Friday, February 29, 2008

The Tilford Interview

The 2008 Racing Season is upon us. HRRC is kicking off its season in the coming weeks.

Here's an interview with one of Cycling's most seasoned professionals.
Amber spoke with Steve on the phone while he was off the bike in Austin, Texas, after the Pace Bend race. (For full coverage of the race, see his site

What do you like most about the 5.5 2008 Madone?

The stiffness of the frame and the weight- that is the lightness of the weight.

What keeps you on your bike training day in and day out?

Enjoyment of cycling- I’d ride even if I didn’t race. It’s never gotten boring.

What’s the best bike you’ve ever ridden? And why?

The new Madone frames- the innovation and the carbon. Again, they're lighter and more stiff. I know it's cool to dig the old steel frames and stuff, but you just can't deny how rad the new carbon is. My favorite ride is the newest because it’s the best. Very few times have I gotten on a new bike and immediately noticed the difference. But this bike felt weird because it’s so stiff. The first time I got on the bike and pushed the pedals I was like "God this is f***ing cement."

What’s your favorite training ride?

Well, I used to live in Switzerland. I used to do this one road ride a ton. It's a loop around the southern, Italian part of Switzterland. The roads overlook a valley and wind through the mountains. If I could do it everyday I would.

In Kansas?

My favorite training ride in Kansas would be riding from Topeka to Lawrence on gravel roads- on 2nd Street to Lawrence to the coffee shop. The ride is all along the Kansas River and its sheltered along the bluffs.

What race are you excited about for 2008?

Cross Nationals in KC. I have kind of a chip on my shoulder because of the mechanicals I had last year in the elite race. That said, I'm racing in over 100 races this year. I get excited about every weekend. I haven’t picked one that’s the focus. It really depends on the race and how it unfolds.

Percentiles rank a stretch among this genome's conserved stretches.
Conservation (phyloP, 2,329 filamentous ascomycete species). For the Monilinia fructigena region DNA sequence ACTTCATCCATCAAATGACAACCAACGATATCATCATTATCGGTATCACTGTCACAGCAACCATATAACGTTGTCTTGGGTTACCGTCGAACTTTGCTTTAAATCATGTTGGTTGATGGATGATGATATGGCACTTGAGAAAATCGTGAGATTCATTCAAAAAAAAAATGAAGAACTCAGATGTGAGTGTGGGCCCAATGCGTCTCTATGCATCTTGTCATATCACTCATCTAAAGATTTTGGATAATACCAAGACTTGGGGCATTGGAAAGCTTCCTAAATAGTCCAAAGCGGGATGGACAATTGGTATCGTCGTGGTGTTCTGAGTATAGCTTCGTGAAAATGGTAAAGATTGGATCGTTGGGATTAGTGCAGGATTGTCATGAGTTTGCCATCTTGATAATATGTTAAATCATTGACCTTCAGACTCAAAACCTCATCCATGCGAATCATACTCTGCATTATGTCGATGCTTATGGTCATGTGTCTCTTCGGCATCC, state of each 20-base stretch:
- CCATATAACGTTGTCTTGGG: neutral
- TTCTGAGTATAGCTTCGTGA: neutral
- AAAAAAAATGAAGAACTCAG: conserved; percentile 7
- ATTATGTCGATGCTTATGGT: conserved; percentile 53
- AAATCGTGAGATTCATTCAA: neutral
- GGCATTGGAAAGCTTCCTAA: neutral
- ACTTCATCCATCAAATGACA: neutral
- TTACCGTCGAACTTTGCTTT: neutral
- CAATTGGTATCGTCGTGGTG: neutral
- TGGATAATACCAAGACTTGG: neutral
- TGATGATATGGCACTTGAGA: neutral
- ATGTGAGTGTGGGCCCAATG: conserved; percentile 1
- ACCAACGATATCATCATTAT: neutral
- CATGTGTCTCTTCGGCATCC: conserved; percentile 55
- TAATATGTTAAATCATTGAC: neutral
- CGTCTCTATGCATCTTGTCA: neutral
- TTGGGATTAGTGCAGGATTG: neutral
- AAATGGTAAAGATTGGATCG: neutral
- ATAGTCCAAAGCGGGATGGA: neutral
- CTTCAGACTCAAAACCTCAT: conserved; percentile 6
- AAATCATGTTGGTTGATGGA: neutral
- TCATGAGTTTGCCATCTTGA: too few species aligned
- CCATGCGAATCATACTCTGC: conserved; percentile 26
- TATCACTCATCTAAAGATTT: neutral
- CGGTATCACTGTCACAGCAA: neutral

What’s your favorite post-ride chow?

A fruit smoothie- with protein and yogurt. I hadn't thought about it, though. I should have one more often.

What do you want fans to yell at you when you race past?

Well, I guess just encouragement. I don't want them to yell 'Catch that guy!' or things like 'You can go harder.' I always go my hardest.
I had a weird experience last year at mountain bike race. This guy in his 40s came up and told me that it was such an honor to meet me. He told me he used to race and enjoy riding his bike. Then he gained 60-70 pounds. Years later he picked up a magazine and saw a story about me still racing. He said it gave him motivation; that he thought if I could continue riding for so long, he could too. He said he just started riding. He lost the weight and he's the happiest he’s been.
I don't know if I'd tell somebody that- even if they did inspire me. I don't think I deserve credit for the work it took him to get better. But it was cool.

Many racers have come and gone in the past twenty years. What do you attribute your staying power as a racer to?

The sport has so many facets. I don’t think people realize how intellectual cycling is. Most people who race understand the physical side of it.
But I race all types of bikes. And it takes a bunch of knowledge to get good results. Especially because in races nothing repeats itself. You could race with the same guys on the same course every day for a year and never get the same results. It’s an ever changing thing and you can always learn. I love athletics and endurance athletics. It’s a healthy lifestyle. I love the travel, the friends. There’s nothing about cycling I don’t like- except if you’re feeling bad and go race anyway. Those hours are the only 'chores' I'd say there are.
But I was talking to Eric Heiden [1980 Winter Olympic ice skating medalist turned professional cyclist]. He was like “Hey Steve, Thanks for holding up our generation." I didn't really think of us in the same generation, but okay, sure.

What training tools would you recommend?

Well, as a resource I’d advise people who want to get better on their bike: Ride with better riders. Pick the brains of older guys. It takes a long time to learn how to get fast on a bicycle.
We were riding with cat 1 guys who have been racing 6 or 7 years and they're good for only racing that long. But six years is not that long to have been racing. Lance didn’t win Worlds until he was 24 and he started racing at 16. The fastest way to skip levels is not to read magazines but ride with guys who are better than you. Emulate them as best you can.

What’s your favorite race?

I’d guess I’d have to say the World Cup Championships in Vail, it's a mountain bike race. It's in Vail and I don’t ride all that well at altitude. But they close down the town and you race through downtown. There are people sitting outside at coffee shops watching the race go by.They shut down Vail, not for like an hour or the minimum amount of time, but all day. It’s like racing in Europe because it gives the racers a lot of respect.

1 comment:

Shane A. Jones said...

Nice interview. I was bummed for Steve at cross nats. 08 will be his year.